DNA-Directed Assembly of Polyanilines: Modified Cytosine Nucleotides Transfer Sequence Programmability to a Conjoined Polymer
A series of polyaniline (PANI) oligomers was constructed from monomer units covalently linked to duplex DNA through N-(2-aminoethyl) groups bonded through cytosines. DNA oligomers containing the aniline monomers were treated with horseradish peroxidase (HRP) and H2O2 under conditions known to cause polymerization of aniline. No change in the absorption spectrum of the DNA was observed for samples containing fewer than four contiguous aniline groups. However, for oligomers containing four, five, or six aniline units, treatment with HRP and H2O2 led to the appearance of absorption features characteristic of the conducting "proton doped" emeraldine oxidation state of PANI. Molecular modeling shows that the DNA is distorted in the region of the PANI, but flanking regions of the DNA maintain their B-form structure. These findings provide a method to exploit the self-recognition, self-assembly, and sequence programmability of DNA for the formation of conducting polymers.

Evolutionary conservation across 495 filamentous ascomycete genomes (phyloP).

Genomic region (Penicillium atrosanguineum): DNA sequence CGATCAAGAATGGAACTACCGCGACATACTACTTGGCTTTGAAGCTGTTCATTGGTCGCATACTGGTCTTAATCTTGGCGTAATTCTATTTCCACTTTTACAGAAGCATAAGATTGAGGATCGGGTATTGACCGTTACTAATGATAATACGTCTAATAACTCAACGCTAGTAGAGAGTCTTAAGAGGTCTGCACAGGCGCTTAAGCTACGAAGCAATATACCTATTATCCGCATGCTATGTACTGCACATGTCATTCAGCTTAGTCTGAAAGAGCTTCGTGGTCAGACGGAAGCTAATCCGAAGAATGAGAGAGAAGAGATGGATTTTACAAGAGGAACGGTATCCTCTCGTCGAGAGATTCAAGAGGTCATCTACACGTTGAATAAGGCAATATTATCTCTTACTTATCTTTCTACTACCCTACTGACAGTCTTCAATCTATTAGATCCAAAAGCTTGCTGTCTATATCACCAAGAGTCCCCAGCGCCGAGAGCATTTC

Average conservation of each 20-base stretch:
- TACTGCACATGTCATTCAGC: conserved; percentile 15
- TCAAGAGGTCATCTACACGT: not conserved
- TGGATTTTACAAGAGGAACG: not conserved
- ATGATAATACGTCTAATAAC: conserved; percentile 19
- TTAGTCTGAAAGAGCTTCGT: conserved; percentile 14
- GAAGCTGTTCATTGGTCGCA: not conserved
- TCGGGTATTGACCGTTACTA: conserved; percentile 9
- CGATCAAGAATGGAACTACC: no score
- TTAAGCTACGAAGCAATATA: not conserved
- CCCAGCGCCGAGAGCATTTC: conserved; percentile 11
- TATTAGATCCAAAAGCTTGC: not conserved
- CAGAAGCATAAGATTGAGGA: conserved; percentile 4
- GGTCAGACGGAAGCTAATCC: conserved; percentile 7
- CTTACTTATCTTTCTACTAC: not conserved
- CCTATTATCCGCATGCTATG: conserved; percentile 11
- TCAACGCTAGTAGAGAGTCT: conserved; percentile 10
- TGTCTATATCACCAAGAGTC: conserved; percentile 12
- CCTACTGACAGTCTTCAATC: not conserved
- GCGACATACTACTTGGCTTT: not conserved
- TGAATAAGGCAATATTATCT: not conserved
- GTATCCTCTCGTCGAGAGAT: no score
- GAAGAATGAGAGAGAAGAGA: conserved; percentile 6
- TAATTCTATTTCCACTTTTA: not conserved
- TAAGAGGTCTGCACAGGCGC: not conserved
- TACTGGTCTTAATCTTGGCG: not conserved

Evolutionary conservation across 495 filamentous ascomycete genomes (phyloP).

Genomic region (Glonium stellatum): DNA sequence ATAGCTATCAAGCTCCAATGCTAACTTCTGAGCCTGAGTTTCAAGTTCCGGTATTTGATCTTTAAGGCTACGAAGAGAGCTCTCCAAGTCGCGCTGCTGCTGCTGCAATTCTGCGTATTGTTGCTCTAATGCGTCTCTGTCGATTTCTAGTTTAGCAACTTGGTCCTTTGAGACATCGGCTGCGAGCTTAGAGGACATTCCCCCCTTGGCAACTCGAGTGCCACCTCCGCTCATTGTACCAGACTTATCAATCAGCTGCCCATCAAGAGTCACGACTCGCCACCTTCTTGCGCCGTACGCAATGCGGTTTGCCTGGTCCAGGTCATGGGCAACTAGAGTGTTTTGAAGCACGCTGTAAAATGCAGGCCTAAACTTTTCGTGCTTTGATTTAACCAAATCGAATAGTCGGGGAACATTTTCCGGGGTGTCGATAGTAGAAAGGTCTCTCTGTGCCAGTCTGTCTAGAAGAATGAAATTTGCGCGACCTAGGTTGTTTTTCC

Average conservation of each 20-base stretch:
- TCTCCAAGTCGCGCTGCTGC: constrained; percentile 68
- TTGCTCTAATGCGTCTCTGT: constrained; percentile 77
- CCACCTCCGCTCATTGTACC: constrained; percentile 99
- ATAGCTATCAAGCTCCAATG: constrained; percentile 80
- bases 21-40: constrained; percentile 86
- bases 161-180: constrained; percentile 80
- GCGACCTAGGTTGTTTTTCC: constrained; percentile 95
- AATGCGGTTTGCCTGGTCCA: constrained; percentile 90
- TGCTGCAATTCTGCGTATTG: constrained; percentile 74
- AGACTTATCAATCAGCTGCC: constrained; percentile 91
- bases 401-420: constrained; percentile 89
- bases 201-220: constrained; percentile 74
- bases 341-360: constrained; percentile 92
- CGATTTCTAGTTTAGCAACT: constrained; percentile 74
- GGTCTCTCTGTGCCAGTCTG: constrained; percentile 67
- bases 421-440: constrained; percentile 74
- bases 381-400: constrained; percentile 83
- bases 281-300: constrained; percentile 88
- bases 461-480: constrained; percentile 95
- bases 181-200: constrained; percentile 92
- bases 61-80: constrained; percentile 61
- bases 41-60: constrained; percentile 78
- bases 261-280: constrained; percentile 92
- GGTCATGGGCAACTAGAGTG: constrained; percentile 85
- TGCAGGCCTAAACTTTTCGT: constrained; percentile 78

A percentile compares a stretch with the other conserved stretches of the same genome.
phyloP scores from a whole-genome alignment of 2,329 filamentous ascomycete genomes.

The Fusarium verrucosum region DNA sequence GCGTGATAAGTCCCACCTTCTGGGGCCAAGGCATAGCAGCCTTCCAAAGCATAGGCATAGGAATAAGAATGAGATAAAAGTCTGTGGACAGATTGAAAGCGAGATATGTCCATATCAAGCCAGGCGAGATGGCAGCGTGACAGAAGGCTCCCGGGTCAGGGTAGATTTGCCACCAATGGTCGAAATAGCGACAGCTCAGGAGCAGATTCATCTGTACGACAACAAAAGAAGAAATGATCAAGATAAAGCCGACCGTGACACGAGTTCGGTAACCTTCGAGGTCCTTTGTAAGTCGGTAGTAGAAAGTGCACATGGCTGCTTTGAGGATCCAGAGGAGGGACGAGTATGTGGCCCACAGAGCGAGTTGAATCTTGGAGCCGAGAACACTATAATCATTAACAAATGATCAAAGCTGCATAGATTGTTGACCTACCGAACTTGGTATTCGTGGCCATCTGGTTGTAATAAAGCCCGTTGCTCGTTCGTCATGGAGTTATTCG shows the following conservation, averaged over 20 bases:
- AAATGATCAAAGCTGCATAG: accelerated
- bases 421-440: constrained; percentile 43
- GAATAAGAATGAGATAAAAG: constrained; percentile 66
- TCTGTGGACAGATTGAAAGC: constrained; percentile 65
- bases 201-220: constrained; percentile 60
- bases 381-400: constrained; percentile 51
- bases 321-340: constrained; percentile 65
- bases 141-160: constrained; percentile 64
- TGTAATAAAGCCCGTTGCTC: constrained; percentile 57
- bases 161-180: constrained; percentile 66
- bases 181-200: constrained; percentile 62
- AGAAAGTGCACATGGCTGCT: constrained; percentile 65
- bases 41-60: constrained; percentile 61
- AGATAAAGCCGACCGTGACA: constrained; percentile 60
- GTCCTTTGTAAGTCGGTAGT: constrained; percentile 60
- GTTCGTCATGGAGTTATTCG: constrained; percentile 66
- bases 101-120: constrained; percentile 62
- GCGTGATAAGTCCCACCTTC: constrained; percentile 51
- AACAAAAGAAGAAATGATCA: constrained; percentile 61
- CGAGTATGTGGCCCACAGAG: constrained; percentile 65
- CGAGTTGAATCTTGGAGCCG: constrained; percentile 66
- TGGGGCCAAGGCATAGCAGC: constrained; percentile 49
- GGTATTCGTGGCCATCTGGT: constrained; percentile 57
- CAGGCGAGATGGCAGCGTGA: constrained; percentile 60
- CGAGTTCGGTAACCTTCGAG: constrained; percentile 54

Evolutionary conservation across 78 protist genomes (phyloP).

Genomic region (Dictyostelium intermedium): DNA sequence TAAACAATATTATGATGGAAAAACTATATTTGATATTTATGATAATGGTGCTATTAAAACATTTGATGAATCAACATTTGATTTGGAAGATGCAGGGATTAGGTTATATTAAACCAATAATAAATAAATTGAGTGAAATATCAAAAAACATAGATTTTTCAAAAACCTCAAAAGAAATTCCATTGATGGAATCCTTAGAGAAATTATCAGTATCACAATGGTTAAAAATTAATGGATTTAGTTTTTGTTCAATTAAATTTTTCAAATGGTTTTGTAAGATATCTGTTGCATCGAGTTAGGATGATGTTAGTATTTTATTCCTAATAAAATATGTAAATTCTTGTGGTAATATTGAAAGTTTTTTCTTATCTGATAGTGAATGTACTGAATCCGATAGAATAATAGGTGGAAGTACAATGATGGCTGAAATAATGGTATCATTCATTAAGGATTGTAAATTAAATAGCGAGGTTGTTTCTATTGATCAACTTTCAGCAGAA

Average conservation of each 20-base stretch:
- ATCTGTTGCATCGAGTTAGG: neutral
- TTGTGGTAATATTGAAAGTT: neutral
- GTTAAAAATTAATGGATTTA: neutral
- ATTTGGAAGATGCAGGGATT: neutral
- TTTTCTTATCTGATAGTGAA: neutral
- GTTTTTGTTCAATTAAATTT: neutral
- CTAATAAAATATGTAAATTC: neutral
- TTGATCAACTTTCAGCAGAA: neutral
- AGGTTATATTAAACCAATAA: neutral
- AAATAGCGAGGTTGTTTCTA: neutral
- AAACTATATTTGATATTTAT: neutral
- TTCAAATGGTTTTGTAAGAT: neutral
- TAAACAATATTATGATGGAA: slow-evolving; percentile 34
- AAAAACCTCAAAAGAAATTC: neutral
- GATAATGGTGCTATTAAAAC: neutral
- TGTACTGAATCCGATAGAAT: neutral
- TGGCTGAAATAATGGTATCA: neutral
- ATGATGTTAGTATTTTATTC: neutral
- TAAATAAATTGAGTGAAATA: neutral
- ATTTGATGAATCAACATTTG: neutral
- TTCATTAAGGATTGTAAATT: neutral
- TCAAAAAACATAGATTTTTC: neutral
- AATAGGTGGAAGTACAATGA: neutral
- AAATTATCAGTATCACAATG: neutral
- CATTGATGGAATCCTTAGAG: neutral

plastics, genetics, monomers, oligomers, polymers
Datta, Bhaskar, Gary B. Schuster, Amanda McCook, Stephen C. Harvey, and Krystyna Zakrzewska. "DNA-directed assembly of polyanilines: Modified cytosine nucleotides transfer sequence programmability to a conjoined polymer." Journal of the American Chemical Society 128, no. 45 (2006): 14428-14429.
Journal of the American Chemical Society